This is a study of the 18th-century engagements with the climate, showing how people and scientists made their way in an environment of inclement weather and how they worked to make this inclemency an anchor of their local and national identity. The book's approach is based on the analyses of the religious, political and scientific readings of strange weather. In these appropriations the weather was up for grabs as its public accessibility undermined claims to its sole possession by either priests, pamphleteers or philosophers. This study presents meteorological science as part of the English public's emotion, represented by 18th-century spouts, storms and fireballs, and expressed in the language of ordinary men, women and children. As a result, the Georgian weather emerges within the moral landscapes of an outdoor society rather than in the laboratory analyses of atmospheric gases. The book follows the conditions which sustained this perception and shows the ways in which it clashed with - and was eventually displaced by - laboratory analyses and instrumental observations.
This book explores the various historical and cultural aspects of scientific, medical and technical exchanges that occurred between central Europe and Asia. A number of papers investigate the printing, gunpowder, guncasting, shipbuilding, metallurgical and drilling technologies while others deal with mapping techniques, the adoption of written calculation and mechanical clocks as well as the use of medical techniques such as pulse taking and electrotherapy. While human mobility played a significant role in the exchange of knowledge, translating European books into local languages helped the introduction of new knowledge in mathematical, physical and natural sciences from central Europe to its periphery and to the Middle East and Asian cultures. The book argues that the process of transmission of knowledge whether theoretical or practical was not a simple and one-way process from the donor to the receiver as it is often admitted, but a multi-dimensional and complex cultural process of selection and transformation where ancient scientific and local traditions and elements. The book explores the issue from a different geopolitical perspective, namely not focusing on a singular recipient and several points of distribution, namely the metropolitan centres of science, medicine, and technology, but on regions that are both recipients and distributors and provides new perspectives based on newly investigated material for historical studies on the cross scientific exchanges between different parts of the world.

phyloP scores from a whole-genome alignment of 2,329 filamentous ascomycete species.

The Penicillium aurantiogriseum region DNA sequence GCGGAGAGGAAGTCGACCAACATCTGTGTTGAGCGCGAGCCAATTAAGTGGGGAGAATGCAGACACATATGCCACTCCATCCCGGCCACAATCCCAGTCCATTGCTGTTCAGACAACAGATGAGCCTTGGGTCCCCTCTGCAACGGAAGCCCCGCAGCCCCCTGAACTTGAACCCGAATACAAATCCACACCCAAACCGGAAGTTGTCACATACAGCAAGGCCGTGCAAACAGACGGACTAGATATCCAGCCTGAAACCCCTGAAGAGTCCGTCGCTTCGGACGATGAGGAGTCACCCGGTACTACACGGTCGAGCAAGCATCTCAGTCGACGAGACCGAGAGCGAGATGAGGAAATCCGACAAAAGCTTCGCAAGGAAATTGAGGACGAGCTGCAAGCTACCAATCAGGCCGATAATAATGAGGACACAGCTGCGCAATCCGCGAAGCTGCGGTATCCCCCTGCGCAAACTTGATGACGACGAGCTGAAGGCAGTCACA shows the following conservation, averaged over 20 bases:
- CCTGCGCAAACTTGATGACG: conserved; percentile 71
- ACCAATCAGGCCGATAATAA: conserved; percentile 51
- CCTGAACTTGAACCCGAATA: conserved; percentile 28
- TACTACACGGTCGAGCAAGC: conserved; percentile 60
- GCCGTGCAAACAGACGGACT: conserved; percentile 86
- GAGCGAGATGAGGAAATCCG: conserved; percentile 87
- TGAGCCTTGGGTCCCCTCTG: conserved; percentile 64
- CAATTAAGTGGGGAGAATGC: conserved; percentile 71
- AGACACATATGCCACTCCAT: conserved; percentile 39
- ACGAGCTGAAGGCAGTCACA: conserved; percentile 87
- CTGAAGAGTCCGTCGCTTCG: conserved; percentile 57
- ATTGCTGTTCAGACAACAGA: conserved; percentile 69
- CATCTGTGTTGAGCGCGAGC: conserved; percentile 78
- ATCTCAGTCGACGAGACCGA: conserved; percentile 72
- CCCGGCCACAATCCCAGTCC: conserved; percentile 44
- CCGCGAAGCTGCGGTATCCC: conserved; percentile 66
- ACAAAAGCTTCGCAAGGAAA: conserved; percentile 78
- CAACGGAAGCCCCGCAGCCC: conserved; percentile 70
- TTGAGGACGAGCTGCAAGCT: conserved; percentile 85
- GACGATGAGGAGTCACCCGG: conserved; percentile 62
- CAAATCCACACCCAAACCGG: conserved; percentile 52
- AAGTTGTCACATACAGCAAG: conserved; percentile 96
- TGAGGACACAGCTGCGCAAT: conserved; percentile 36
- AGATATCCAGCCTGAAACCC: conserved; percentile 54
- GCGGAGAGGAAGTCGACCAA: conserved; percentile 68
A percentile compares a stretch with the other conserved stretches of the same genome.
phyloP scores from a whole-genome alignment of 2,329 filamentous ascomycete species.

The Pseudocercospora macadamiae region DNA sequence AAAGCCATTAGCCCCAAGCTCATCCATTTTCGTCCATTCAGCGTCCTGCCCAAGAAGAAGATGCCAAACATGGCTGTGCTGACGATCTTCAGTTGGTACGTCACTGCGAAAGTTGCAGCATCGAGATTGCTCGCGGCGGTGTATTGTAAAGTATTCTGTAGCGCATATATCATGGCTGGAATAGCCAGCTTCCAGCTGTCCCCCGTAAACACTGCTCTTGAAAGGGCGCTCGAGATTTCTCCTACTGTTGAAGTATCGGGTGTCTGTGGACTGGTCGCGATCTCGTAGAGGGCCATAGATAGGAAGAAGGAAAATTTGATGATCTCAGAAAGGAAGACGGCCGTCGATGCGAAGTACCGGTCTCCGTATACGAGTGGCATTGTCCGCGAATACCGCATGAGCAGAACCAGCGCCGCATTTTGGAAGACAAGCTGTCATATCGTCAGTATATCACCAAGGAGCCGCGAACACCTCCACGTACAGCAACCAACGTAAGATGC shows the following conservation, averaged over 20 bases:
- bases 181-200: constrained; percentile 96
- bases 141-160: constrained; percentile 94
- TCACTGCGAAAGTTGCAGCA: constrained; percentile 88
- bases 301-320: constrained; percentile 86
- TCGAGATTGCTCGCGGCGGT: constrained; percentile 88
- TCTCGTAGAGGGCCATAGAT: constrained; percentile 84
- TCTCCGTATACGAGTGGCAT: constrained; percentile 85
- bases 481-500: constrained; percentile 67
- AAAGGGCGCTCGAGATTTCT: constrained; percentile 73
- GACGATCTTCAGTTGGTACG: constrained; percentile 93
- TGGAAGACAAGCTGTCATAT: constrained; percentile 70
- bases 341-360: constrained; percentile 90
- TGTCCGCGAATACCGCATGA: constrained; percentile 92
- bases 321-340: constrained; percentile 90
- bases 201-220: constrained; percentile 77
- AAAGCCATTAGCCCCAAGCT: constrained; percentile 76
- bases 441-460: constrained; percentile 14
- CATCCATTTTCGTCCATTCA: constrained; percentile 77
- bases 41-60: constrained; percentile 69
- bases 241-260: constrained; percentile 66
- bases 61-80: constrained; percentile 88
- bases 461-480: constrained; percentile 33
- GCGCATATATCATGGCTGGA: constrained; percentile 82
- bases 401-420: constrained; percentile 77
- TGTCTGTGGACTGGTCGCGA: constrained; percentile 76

“A beautifully-written, practical guide to planning and creating your own rain garden.” —Green Upgrader You probably spend hundreds of dollars watering your yard, but there is an easy way to save money and resources—by collecting rain to reuse in front and backyards. In Creating Rain Gardens, water conservation experts Cleo Woelfle-Erskine and Apryl Uncapher walk you through the entire process, with step-by-step instructions for designing and building swales, French drains, rain gardens, and ephemeral ponds. From soil preparation, planting, troubleshooting, and maintenance, to selecting palettes of water-loving plants that provide four-season interest and a habitat for wildlife, Creating Rain Gardens covers everything you need to create a beautiful rain garden at home.
Here, at last, is the massively updated and augmented second edition of this landmark encyclopedia. It contains approximately 1000 entries dealing in depth with the history of the scientific, technological and medical accomplishments of cultures outside of the United States and Europe. The entries consist of fully updated articles together with hundreds of entirely new topics. This unique reference work includes intercultural articles on broad topics such as mathematics and astronomy as well as thoughtful philosophical articles on concepts and ideas related to the study of non-Western Science, such as rationality, objectivity, and method. You’ll also find material on religion and science, East and West, and magic and science.